Insurance lawyers affected by disaster dip

Despite the number of Christchurch cases ramping down, New Zealand’s insurance lawyers can expect to remain busy, writes Hannah Norton.

A buoyant global economy and a flurry of legislative activity mean New Zealand’s insurance lawyers remain busy, despite the number of Christchurch cases ramping down.

“Although the first Canterbury earthquake occurred nearly six years ago, the 2010 and 2011 earthquakes continue to be a key driver of work for our insurance law practice,” said DLA Piper New Zealand partner Veronica Cress.

“However, the volume of this work is steadily decreasing.”

DLA Piper partners and clients around the world are also a key driver of insurance sector work for the firm in New Zealand, she said.

“As a global firm, we are frequently asked to advise international insurance industry participants across multiple jurisdictions and we regularly collaborate across borders for this purpose.

“[Also] a global increase in corporate merger and acquisition activity and the increased use of representation and warranty insurance in these transactions have been key drivers of work for both our insurance law and corporate law specialists.”

Locally, legislative change and new entrants in the market are also proving to be key drivers of work in the insurance law space.

On 1 January 2016 a revised Fair Insurance Code came into effect.

“The Code applies to all general insurers who are members of the Insurance Council of New Zealand.  It sets a higher benchmark for self-regulation than the previous code and includes a commitment by insurers to act reasonably in response to non-disclosure.”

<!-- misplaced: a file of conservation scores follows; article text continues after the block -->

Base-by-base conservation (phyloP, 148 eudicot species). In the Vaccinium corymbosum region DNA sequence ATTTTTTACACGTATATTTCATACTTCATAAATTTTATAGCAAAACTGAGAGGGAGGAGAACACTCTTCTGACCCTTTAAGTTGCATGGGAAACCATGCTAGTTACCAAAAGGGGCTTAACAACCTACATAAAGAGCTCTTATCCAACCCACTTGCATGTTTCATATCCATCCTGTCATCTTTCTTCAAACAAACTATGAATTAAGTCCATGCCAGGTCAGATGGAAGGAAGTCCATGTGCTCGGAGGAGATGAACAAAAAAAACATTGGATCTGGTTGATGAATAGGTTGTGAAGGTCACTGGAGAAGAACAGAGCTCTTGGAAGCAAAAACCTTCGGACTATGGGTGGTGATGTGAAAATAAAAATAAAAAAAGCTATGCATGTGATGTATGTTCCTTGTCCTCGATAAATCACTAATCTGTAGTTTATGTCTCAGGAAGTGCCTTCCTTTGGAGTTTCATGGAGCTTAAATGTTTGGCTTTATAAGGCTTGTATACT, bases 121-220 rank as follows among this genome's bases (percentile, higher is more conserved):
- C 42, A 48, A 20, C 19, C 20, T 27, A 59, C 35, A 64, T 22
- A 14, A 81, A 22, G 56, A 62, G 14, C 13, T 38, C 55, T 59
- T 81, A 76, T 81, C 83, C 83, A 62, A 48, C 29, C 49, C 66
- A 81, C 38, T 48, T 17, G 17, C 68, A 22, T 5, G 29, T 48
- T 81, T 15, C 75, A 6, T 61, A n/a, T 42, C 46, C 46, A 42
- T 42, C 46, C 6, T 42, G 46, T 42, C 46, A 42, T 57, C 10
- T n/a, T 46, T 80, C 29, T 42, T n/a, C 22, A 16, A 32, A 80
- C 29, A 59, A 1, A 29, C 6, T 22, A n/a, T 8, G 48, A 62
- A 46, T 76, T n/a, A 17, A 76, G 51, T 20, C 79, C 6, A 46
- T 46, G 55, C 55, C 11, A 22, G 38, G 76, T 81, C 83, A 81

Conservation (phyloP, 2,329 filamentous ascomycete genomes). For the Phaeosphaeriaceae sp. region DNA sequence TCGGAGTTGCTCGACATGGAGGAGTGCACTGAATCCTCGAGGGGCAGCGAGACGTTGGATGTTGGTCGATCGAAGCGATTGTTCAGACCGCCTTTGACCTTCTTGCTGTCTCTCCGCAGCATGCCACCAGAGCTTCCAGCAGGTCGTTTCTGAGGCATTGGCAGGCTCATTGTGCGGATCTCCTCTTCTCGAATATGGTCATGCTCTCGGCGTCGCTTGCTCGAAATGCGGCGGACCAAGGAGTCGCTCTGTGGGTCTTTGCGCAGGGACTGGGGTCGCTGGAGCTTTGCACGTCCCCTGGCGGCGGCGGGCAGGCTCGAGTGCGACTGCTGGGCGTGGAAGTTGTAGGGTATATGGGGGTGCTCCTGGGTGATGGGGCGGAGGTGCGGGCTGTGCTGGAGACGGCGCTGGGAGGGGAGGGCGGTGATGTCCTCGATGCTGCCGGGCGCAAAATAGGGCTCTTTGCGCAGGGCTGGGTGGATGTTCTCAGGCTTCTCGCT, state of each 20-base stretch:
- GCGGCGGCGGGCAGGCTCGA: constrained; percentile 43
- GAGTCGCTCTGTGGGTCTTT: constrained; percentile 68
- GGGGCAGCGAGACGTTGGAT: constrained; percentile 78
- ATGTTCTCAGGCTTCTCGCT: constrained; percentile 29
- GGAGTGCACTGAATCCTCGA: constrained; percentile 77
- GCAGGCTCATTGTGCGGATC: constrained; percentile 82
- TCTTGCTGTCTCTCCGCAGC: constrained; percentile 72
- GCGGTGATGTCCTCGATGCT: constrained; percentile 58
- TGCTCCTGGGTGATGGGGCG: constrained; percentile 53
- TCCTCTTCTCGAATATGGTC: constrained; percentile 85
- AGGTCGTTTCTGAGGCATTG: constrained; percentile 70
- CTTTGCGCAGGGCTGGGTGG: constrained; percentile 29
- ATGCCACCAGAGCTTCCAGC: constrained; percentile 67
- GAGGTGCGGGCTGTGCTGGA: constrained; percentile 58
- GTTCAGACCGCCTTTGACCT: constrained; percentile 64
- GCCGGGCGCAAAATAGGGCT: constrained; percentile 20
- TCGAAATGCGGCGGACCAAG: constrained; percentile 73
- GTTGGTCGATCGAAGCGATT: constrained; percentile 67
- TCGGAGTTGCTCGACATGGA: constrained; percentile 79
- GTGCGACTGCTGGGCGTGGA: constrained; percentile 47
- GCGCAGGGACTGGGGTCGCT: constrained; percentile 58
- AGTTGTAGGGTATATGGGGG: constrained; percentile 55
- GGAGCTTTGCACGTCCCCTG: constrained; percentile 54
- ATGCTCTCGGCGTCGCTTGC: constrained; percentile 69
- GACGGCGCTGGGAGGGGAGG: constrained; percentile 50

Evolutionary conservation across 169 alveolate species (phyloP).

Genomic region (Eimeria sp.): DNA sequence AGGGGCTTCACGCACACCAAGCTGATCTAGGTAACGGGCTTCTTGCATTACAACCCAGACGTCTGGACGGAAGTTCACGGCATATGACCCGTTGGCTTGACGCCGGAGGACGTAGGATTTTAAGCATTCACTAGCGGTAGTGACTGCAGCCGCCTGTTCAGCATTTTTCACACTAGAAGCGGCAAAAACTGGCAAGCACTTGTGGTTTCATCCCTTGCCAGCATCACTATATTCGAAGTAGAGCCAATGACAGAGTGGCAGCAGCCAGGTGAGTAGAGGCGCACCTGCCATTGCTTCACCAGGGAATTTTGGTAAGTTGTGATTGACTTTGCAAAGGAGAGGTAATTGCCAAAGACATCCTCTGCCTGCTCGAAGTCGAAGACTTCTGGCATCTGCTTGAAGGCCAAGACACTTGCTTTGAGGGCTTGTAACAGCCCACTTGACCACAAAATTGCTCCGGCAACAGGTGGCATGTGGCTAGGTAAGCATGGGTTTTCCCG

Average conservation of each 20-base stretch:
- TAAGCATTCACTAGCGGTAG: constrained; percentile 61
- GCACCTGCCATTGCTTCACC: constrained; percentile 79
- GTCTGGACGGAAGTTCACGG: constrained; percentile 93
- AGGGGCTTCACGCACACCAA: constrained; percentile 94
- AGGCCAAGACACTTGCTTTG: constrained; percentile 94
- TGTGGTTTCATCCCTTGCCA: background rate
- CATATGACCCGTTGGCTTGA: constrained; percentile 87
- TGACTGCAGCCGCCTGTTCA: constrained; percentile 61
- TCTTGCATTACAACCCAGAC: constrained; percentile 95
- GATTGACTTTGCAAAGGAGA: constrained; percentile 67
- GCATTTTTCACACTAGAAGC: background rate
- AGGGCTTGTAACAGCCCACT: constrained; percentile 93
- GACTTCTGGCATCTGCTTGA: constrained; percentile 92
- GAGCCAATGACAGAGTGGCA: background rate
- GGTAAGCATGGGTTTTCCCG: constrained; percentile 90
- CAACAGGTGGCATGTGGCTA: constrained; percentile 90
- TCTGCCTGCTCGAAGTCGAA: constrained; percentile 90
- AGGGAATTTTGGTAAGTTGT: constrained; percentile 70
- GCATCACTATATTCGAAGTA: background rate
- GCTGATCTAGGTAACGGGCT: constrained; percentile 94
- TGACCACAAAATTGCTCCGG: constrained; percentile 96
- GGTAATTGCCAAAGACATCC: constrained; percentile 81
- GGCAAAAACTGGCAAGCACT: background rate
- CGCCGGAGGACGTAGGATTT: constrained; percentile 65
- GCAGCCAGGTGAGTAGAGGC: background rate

There have also been legislative reforms impacting indirectly on liability insurers, she said.

“On 1 March 2016 the Food Act 2014 came into force.

“The Act regulates food businesses according to their level of food-safety risk.  Penalties for failing to comply with the Act include:  suspension, fines of up to $500,000, and imprisonment for up to 5 years for individuals at the highest level of offending.”

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On 4 April 2016 the Health and Safety at Work Act 2015 came into effect and replaced the Health and Safety in Employment Act 1992, Cress said.

The Reserve Bank of New Zealand (RBNZ) also announced in April that it is to review the operation of the Insurance (Prudential Supervision) Act 2010 and the associated regulations.

The Bank aims to release an issues paper for consultation at the end of this year, with recommended changes for further consultation released in 2017, with a view to introduce legislation, subject to cabinet approval, in 2018 at the earliest.

A release from insurance and commercial litigation firm Jones & Co discussed why such a review is advantageous.

Two global insurance sector trends are creating challenges in the insurance law space – geographical regionalisation and local consolidation, Cress said.

“Many international insurance industry participants have been reducing or withdrawing claim management operations from New Zealand to manage major insurance claims on a regional basis out of Australia or elsewhere in the Asia Pacific region,” she said.

“This geographical distance from our clients creates a number of challenges [including] an increasing need to travel out of New Zealand to meet with clients; and an increased risk that foreign lawyers will compete for work on New Zealand matters.”

Local consolidation is also a key concern.

“Within New Zealand, we have recently been through a period of consolidation as major insurance companies and insurance brokers have merged with or been acquired by other companies in the same market.

“One consequence of this industry consolidation is that the number of entities operating in the market is reduced. This can be challenging in a relatively small insurance law market like New Zealand.”

Read the full story in the latest issue of NZ Lawyer magazine.
 

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